A British receptionist who mustered public support after she was sent home from work for refusing to wear heels has been vindicated.
Nicola Thorp, 27, had been told in December that her flat shoes were unacceptable in London while on assignment. She was sent home without pay after refusing to change her shoes.
Ms. Thorp had signed the company's appearance policy, which mandated female employees to wear between 2 and 4-inch heels.
Thorp said that she struggled to work a full nine-hour day in the shoes and questioned whether male employees were required to do the same.
But she fought back, writing up an online petition asking for it to be made illegal for employers to require female workers to wear heels at work.
Thorp's petition against forcing women to wear high heels at work topped more than 100,000 signatories on Thursday, meaning it will be considered for debate in parliament.
The petition was launched on Monday by Nicola Thorp, 27, who turned up to work at consultancy PwC in December in flat shoes, but was told she had to have two-to-four-inch (five-to-10-centimetre) heels.
"Make it illegal for a company to require women to wear high heels at work," the petition is titled.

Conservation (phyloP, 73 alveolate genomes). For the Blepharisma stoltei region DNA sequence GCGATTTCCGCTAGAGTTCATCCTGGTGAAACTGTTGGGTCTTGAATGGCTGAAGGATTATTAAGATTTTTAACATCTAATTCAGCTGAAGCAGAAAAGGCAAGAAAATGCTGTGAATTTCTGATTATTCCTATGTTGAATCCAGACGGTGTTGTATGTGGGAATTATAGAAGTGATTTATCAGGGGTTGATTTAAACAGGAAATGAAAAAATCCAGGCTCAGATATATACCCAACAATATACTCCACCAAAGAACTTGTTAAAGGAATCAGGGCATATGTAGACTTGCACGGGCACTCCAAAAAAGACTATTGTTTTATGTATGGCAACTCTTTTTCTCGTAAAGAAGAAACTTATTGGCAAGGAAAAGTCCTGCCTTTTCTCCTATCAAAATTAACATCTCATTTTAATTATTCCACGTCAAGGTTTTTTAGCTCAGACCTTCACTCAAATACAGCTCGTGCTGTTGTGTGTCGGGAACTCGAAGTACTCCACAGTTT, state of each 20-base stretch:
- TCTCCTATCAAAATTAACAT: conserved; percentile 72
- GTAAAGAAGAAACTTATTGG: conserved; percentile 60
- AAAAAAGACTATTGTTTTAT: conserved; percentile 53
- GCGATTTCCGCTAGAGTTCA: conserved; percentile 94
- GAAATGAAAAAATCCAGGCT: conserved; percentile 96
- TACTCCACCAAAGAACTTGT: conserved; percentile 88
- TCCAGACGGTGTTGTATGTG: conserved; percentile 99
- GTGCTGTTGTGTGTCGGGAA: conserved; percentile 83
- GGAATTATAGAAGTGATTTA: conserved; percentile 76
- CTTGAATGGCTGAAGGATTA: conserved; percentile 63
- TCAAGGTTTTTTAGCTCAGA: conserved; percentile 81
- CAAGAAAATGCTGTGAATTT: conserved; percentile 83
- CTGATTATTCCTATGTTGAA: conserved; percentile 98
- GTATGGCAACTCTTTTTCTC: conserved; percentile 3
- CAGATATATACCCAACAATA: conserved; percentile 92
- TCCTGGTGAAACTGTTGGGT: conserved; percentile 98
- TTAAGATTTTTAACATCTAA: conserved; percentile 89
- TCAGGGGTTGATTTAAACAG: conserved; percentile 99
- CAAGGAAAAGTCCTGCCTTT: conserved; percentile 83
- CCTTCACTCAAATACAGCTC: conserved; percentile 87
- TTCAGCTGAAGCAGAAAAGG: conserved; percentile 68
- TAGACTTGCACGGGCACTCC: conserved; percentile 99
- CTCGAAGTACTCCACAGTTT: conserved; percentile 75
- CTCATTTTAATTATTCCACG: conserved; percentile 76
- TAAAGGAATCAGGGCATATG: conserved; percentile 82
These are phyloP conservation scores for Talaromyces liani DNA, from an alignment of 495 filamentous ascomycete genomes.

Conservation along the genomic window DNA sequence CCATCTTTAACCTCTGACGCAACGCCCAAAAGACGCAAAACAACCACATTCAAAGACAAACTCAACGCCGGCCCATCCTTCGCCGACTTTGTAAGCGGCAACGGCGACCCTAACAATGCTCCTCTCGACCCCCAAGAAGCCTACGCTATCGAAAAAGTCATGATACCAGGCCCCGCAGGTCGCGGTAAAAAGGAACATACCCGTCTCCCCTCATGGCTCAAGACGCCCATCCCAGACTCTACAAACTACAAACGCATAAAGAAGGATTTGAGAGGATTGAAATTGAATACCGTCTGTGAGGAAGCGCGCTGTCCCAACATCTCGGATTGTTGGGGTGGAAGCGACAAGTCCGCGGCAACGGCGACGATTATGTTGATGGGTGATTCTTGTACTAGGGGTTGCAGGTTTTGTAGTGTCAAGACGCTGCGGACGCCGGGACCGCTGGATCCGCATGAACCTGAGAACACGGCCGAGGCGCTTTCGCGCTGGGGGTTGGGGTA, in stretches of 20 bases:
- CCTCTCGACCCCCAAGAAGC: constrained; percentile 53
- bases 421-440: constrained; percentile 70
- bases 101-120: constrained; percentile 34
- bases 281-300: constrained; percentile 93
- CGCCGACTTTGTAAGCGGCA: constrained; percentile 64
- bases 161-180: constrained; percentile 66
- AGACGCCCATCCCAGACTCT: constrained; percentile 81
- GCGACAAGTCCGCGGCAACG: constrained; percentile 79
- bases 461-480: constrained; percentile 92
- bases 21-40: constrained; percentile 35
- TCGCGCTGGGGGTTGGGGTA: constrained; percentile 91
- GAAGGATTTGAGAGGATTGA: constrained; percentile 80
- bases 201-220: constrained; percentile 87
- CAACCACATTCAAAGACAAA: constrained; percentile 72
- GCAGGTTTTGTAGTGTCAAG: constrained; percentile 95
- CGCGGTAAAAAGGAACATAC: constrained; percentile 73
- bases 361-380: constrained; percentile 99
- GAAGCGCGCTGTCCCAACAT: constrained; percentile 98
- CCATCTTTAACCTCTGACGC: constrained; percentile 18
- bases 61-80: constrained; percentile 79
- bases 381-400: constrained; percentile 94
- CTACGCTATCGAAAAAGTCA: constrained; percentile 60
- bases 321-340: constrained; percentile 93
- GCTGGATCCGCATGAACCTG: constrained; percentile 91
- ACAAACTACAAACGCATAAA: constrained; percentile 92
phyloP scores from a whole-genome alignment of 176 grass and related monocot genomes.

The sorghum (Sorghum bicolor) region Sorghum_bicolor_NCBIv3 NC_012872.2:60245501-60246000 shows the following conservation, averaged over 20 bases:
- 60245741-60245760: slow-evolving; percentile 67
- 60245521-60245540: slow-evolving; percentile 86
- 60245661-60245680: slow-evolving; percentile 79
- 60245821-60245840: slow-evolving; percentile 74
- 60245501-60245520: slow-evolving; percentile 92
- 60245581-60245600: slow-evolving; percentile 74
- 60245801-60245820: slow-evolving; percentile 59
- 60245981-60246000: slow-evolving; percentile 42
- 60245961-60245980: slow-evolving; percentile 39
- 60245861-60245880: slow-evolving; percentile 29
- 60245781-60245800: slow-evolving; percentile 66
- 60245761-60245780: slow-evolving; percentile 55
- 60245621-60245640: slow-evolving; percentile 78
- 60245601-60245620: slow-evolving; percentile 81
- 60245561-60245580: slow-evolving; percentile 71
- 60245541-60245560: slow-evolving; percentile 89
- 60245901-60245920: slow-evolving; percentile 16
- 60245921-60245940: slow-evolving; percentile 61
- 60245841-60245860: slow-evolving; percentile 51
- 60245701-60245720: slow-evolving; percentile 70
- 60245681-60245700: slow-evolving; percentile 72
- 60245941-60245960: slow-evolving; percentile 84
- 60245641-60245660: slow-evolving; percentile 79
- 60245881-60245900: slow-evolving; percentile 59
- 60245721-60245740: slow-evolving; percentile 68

"It's still legal in the UK for a company to require female members of staff to wear high heels at work against their will," it says.
"Dress code laws should be changed so that women have the option to wear flat formal shoes at work, if they wish. Current formal work dress codes are out-dated and sexist."
Thorp, an actress between jobs, was employed as a temporary worker by Portico, PwC's outsourced reception firm.
Portico said Thorp had "signed the appearance guidelines", but said they had now changed their policy to make it clear that flat shoes were allowed.
Simon Pratt, the managing director of the Portico employment agency, said Wednesday night the firm had changed its policy to allow workers to wear flat shoes if they prefer.
Companies can tell employees what to wear for reasons including health and safety, and maintaining a corporate image.
Thorp told the BBC: "The supervisor said... 'we only have women in heels at reception', and I said, 'well, I think that is ridiculous'.
"I pointed to a male colleague and said, 'well, he is wearing flat shoes, why can't I?', and of course that is laughed at.
"They then said to me, 'you can go out and buy a pair of heels if you like, we will let you work'. I refused and was sent home."
After passing more than 10,000 signatures, the petition is already due to receive a government response.